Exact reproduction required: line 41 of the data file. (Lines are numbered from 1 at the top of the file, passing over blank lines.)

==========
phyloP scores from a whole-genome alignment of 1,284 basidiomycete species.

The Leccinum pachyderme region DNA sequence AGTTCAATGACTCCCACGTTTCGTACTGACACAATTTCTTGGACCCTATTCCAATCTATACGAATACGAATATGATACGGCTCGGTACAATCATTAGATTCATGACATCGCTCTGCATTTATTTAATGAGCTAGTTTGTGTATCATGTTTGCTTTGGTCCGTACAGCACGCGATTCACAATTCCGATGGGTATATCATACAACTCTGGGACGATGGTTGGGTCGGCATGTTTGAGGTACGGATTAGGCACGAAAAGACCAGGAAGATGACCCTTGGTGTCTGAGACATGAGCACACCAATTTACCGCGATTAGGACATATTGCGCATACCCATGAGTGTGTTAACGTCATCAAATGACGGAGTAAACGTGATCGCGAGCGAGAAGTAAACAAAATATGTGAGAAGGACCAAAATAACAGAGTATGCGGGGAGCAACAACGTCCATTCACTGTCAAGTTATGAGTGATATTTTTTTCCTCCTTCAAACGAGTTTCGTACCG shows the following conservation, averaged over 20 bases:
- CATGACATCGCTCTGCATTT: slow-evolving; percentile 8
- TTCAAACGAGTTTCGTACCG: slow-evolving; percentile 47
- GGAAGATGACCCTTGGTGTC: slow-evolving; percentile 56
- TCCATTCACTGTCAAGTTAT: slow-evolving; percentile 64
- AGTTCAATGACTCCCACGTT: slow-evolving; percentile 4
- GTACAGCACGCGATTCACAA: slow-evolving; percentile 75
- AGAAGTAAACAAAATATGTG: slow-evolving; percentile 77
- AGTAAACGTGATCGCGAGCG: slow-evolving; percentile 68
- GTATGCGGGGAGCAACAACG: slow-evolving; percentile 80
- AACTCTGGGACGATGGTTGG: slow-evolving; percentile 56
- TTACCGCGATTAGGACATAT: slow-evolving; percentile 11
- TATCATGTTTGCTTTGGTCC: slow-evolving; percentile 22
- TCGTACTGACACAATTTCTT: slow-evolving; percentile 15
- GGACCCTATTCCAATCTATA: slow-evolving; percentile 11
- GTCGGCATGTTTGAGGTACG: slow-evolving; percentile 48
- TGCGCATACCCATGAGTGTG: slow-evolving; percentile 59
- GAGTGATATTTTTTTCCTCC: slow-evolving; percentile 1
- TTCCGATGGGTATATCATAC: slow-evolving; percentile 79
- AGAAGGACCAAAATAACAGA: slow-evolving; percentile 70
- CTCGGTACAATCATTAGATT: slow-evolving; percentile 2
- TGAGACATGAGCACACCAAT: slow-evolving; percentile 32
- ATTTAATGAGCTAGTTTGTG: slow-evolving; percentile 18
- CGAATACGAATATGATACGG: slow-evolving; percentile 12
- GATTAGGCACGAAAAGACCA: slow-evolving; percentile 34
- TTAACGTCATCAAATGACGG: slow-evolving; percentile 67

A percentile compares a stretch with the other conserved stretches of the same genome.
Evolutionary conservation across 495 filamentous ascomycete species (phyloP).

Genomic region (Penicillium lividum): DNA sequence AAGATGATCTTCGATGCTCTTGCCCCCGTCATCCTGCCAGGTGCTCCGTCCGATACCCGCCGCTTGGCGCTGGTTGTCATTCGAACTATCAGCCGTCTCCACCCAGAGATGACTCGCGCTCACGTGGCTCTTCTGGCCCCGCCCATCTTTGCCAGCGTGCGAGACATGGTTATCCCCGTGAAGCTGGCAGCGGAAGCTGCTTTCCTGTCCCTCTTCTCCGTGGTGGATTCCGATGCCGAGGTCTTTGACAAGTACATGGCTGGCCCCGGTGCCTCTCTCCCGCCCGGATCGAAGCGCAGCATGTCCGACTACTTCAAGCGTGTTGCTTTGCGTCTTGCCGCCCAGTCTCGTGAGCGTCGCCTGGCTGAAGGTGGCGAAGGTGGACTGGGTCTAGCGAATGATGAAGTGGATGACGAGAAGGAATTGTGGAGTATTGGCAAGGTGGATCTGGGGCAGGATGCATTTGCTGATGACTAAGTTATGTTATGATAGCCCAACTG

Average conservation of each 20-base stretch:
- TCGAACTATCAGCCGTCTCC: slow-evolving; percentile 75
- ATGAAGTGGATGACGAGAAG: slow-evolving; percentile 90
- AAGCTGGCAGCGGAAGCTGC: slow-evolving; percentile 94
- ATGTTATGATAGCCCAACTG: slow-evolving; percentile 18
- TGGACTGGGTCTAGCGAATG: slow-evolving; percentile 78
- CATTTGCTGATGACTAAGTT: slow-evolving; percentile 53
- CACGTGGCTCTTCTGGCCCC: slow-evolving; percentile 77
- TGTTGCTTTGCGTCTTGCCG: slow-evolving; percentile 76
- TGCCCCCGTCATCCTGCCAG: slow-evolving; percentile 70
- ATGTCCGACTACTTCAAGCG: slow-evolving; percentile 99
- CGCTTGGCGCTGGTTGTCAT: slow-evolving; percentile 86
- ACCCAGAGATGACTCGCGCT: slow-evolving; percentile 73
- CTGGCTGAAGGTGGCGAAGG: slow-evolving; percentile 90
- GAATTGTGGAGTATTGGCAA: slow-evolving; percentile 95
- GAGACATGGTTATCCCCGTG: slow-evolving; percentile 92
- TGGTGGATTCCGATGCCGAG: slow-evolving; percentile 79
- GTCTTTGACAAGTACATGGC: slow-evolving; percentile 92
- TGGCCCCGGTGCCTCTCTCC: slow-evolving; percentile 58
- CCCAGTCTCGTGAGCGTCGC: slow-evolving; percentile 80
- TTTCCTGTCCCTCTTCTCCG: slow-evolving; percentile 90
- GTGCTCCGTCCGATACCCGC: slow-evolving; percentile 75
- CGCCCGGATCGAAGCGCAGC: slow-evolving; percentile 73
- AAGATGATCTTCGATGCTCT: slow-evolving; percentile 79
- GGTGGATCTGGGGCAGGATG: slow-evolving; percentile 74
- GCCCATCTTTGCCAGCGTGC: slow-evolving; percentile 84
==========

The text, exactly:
- ATGTCCGACTACTTCAAGCG: slow-evolving; percentile 99